When it comes to achieving sustainable test automation, having an appropriate test automation team structure in place is the most important first step to take. This article has some proven practices for a few different test automation adoption scenarios—led by an automation team or a regression team, and with agile adaptations—that have helped organizations enjoy long-term test automation success.
You may feel you don't have time to write unit tests, but you really don't have time not to. Steve Poling makes the case that writing tests first not only will yield better code, but will help you get that code working right sooner. Here's how using a test-first approach changes your thinking about coding, lets you see mistakes immediately, and helps you create more testable code.
Writing changeable code makes it easier and more cost-effective to add features to existing software. Writing changeable code doesn’t take longer, but it does require paying attention to certain things when building a system. It's important to have a good suite of unit tests that support refactoring code when needed, and test-driven development helps you create independently testable code.
Code can express what we want to accomplish, but it’s a little more difficult to express why we’re doing something in the first place. The people who maintain code are often not those who originally wrote it, so documenting why helps set a context and gives clues as to what the author was thinking when they came up with a particular design, making developers' jobs easier.
Just as you should not take out a financial loan without having a plan to pay it back, you should also have a plan when incurring technical debt. The most important thing is to have transparency—adequate tracking and visibility of the debt. Armed with the knowledge of these pending tasks, the team can devise a strategy for when and how to “pay off” technical debt.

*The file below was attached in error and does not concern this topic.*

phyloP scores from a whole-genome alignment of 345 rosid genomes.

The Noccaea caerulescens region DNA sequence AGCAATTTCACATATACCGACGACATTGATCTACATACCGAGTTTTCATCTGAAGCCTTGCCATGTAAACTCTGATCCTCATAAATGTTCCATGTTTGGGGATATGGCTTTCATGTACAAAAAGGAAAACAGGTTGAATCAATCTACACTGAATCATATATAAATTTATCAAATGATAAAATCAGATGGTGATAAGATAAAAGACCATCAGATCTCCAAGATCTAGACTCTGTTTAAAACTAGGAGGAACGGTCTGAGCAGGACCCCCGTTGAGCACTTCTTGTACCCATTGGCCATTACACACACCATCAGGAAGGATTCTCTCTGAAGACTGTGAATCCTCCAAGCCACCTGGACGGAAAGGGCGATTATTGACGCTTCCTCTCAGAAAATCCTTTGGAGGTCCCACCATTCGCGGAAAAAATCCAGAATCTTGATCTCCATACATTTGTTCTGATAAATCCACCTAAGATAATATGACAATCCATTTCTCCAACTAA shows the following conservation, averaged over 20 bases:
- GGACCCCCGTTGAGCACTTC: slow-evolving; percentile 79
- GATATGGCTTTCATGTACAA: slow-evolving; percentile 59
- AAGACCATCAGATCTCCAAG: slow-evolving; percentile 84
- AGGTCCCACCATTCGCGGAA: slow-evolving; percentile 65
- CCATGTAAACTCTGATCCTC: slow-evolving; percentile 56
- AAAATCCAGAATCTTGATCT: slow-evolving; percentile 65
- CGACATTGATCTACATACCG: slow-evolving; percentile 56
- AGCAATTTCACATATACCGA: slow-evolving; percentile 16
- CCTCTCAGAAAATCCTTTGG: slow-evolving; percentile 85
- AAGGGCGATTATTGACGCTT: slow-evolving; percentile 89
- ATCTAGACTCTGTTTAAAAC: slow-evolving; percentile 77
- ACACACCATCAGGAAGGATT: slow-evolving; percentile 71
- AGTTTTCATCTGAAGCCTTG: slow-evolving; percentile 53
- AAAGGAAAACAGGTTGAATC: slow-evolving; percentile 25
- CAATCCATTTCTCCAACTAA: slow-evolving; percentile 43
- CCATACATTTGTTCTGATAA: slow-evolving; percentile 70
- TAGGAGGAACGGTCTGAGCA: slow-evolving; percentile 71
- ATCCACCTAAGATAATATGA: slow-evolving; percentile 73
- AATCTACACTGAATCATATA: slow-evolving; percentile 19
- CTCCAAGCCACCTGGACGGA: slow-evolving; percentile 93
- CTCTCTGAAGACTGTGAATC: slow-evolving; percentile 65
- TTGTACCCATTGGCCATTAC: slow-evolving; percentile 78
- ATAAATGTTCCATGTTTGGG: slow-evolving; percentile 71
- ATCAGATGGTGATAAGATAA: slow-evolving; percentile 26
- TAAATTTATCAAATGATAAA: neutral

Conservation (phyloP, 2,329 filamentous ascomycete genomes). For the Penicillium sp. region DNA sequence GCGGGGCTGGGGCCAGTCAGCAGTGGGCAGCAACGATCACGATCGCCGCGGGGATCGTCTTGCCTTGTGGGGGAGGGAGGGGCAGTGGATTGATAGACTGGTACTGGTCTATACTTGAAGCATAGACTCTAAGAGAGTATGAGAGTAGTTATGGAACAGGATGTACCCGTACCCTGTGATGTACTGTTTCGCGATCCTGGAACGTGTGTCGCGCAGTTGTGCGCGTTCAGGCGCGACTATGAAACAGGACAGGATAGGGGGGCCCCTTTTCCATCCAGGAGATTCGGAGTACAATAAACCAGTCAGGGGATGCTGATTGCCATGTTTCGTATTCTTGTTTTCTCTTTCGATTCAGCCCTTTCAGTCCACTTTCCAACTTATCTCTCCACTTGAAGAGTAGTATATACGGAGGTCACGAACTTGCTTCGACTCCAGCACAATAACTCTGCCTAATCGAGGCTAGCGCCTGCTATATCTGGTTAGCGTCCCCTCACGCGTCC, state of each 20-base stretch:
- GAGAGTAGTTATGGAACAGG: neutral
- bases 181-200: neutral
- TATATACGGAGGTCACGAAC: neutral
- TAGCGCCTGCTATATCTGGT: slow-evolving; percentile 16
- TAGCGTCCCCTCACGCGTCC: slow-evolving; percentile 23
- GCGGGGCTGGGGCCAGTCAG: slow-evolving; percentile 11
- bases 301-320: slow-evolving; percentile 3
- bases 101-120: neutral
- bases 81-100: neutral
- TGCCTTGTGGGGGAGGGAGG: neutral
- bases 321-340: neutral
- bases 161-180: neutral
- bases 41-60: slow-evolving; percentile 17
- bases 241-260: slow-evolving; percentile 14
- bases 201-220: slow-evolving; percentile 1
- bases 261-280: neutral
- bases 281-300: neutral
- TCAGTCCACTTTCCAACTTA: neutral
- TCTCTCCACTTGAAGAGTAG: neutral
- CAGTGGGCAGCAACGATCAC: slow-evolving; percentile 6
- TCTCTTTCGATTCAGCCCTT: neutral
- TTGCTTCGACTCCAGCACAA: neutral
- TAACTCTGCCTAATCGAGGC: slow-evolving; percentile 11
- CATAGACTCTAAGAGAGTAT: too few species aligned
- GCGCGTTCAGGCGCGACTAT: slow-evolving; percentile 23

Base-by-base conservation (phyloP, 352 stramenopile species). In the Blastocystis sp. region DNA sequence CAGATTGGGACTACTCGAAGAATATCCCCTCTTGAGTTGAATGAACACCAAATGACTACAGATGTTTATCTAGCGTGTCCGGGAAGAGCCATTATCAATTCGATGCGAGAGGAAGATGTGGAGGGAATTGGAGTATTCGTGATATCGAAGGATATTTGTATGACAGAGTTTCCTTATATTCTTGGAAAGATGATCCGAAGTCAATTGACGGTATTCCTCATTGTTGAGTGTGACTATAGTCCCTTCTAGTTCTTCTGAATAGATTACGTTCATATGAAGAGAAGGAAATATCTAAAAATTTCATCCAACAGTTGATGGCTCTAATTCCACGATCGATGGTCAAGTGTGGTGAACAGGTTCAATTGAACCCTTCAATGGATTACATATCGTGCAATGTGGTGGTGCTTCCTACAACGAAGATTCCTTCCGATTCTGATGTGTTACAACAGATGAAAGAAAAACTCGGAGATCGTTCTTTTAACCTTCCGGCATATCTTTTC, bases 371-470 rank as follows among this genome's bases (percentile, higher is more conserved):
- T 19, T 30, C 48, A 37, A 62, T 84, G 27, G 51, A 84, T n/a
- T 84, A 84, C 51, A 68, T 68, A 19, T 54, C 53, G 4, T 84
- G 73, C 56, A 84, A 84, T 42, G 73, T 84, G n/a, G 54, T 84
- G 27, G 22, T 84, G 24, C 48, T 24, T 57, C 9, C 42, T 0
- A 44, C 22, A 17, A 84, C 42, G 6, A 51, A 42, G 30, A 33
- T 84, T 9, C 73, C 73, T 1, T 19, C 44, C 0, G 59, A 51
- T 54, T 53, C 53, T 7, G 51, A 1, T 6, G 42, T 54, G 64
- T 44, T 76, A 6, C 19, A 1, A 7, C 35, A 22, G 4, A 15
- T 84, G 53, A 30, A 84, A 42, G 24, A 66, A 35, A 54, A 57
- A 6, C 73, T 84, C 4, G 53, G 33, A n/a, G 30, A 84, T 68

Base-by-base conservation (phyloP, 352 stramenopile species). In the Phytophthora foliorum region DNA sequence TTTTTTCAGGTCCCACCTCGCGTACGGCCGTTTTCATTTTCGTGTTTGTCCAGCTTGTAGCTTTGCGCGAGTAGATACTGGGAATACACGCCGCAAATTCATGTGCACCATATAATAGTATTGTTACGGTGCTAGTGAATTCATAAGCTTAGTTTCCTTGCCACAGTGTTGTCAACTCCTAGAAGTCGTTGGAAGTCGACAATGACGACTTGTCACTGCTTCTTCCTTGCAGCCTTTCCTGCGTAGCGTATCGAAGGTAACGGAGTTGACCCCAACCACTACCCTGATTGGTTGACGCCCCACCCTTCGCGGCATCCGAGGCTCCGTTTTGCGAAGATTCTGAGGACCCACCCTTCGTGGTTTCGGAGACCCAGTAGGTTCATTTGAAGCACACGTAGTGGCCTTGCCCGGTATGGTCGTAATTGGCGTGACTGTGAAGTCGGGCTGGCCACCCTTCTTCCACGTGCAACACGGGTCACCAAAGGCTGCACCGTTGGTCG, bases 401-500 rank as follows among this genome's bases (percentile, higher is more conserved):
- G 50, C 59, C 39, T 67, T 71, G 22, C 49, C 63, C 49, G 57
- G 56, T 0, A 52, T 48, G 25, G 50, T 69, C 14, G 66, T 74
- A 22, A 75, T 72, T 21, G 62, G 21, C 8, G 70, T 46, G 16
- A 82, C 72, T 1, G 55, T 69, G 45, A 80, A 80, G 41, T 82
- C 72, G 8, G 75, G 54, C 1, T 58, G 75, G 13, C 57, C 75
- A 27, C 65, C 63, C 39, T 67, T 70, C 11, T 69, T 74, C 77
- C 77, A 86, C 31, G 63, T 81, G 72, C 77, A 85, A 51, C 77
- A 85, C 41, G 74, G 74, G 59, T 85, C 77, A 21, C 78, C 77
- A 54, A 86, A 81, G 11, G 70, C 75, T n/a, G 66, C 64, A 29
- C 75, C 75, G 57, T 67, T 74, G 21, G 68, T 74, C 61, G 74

IoT security is a large and changing topic, but there is one basic starting point where device security can be improved during development and testing: the user interface. The UI should be the first line of defense, but it’s currently weak in most IoT devices. Implementing better practices during the initial UI setup will go a long way toward improving security.
As with any other quality attribute, it is ideal for accessibility to be incorporated in the early stages of design and engineering. But organizations that didn’t initially take accessibility into account can still address it now—it’s better late than never. Here are the main attributes you should consider from the design, development, and testing angles, whether you're building accessibility in from the beginning or adding it now.
Developers have so much to do that unit tests often fall by the wayside. One solution is to train testers to handle them. Testers get involved earlier in the development lifecycle, they can enhance their programming skills, and bugs are found and fixed quickly and easily, reducing the functional testing phase. Consider taking an active role in unit testing.
Development, operations, and QA have long recognized the importance of coexistence, but they've still had weak or unbalanced relationships. DevOps emphasizes collaboration, rejecting the "us versus them" mentality. Every department needs information, feedback, and support from every other department, helping everyone see how they enable each other.
There are organizations that want to “buy DevOps,” like it is a plugin to add to the development process. They often create a new role, team, department, or infrastructure. But you can't buy DevOps, and it's not a designated team, either. It is the idea of people working together. Here are some approaches to get you there.